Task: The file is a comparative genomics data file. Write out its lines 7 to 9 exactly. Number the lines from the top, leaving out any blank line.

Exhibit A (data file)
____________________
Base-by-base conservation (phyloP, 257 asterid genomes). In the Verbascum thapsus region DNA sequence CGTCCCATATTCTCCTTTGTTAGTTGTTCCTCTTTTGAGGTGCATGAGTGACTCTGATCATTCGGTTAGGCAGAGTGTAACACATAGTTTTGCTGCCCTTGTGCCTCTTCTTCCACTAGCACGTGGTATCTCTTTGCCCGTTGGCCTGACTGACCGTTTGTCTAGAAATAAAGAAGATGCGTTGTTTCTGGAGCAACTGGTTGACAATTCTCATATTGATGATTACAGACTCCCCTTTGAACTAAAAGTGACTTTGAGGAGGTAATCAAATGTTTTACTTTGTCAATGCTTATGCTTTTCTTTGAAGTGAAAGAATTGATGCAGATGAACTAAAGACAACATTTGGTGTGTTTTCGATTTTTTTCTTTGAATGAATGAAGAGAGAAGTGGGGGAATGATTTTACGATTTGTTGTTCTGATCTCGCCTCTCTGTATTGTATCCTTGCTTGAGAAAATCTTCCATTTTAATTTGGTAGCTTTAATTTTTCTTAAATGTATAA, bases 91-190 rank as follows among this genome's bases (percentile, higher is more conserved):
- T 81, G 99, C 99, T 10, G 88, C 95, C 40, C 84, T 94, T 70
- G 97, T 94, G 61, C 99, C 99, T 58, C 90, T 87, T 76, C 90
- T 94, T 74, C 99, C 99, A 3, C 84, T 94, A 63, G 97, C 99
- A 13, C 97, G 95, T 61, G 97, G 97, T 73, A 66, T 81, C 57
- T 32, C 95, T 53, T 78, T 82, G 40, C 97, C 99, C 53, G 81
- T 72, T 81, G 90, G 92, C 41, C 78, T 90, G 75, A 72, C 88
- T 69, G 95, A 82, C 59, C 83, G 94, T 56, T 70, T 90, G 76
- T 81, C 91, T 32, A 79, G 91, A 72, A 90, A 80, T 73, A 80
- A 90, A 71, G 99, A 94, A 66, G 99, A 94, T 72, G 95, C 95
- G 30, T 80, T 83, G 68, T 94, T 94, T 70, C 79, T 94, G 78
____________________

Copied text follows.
- T 72, T 81, G 90, G 92, C 41, C 78, T 90, G 75, A 72, C 88
- T 69, G 95, A 82, C 59, C 83, G 94, T 56, T 70, T 90, G 76
- T 81, C 91, T 32, A 79, G 91, A 72, A 90, A 80, T 73, A 80